Silver is well-intentioned on this issue, and open-minded, too—as he is on most agenda items that could, in theory, make the league better. But despite his willingness to discuss postseason reformatting, multiple people familiar with league discussions say it’s not anywhere near the top of the agenda.
After its analysis of the issue in ’15, the league concluded that, for a variety of reasons, it wasn’t sensible to change the playoff format. The two key factors, according to league sources, were 1) travel; and 2) a belief among league officials that conference imbalance was a temporary trend that would correct itself, as it typically has in the past.
For playoff qualification to truly be fair, teams would have to play a balanced schedule. As is, teams play teams in their own conference 52 times and teams from the other conference 30 times.
More 10 p.m. starts on the East Coast and 4 p.m. starts on the West Coast would hurt TV ratings.
Plus, as relative conference strength exists now and has existed for several years, 1-16 playoff seeding would make it harder for bigger Eastern Conference markets and easier for smaller Western Conference markets to qualify for the postseason.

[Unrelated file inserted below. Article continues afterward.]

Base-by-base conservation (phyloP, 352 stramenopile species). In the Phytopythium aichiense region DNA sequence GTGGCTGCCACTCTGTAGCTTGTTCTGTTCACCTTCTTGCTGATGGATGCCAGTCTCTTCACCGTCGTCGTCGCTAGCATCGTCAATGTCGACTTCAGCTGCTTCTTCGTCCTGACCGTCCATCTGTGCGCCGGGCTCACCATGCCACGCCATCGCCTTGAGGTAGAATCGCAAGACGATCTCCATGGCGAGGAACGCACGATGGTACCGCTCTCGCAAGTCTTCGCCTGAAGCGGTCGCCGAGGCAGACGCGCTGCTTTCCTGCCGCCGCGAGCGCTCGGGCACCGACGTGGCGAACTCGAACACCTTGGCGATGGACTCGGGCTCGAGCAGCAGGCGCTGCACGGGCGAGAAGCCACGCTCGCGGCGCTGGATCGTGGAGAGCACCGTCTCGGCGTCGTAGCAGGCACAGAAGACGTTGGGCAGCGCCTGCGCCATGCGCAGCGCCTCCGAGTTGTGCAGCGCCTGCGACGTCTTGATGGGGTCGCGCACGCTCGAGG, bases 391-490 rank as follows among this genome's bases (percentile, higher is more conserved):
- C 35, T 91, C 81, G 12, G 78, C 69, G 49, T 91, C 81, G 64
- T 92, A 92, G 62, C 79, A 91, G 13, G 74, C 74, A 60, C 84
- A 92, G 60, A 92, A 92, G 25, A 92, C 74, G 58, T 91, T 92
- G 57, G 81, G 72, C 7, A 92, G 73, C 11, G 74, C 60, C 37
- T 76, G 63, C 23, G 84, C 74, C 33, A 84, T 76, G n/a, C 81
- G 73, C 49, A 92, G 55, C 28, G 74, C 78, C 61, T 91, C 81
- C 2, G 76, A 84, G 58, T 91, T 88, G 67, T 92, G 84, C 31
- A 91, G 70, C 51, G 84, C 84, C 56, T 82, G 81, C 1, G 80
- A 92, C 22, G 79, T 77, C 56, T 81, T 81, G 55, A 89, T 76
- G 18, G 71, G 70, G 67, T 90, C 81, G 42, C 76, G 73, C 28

Quality of competition matters, and there would be value in the NBA building a playoff field of its 16 best teams. But follow the money. There isn’t nearly enough urgency with this issue to overcome the direct financial setbacks reform would cause.
The Warriors can exhale. Their status as overwhelming championship favorites remains intact.
Draymond Green injured his knee in Golden State’s season-opening loss to the Rockets, but it appears he didn’t suffer major damage.
Monte Poole of NBC Sports Bay Area:
Even if Green misses a little time, the Warriors should be fine. They can cruise until playoffs – maybe even a round or two into the playoffs.
Kevin Durant and Stephen Curry are Golden State’s best players, but Green’s defense is so important, especially in small-ball lineups with him at center. The Warriors led Houston by 13 when Green left the game and then couldn’t get enough fourth-quarter stops in a one-point loss.
Golden State values rest and built a supporting cast around its stars to follow through. If Green misses tomorrow’s game against the Pelicans or any beyond, Jordan Bell, David West, Kevon Looney and Omri Casspi could all see bigger roles.
The Grizzlies are undefeated, having topped another playoff hopeful (Pelicans) in their season-opener.
But things seem tenuous in Memphis.
Not only is Chandler Parsons feuding with Grizzlies fans, JaMychal Green is hurt.
Shams Charania of Yahoo Sports:
The supporting cast looks rickety around Mike Conley and Marc Gasol unless second-rounder Dillon Brooks (19 points on 7-of-13 shooting +17 against New Orleans) keeps humming. And maybe even still then.
Green’s injury opens the door for bigger roles for Jarell Martin and maybe Parsons (gulp).
At least Green locked in his guaranteed money. This shows why he couldn’t afford to risk taking the qualifying offer.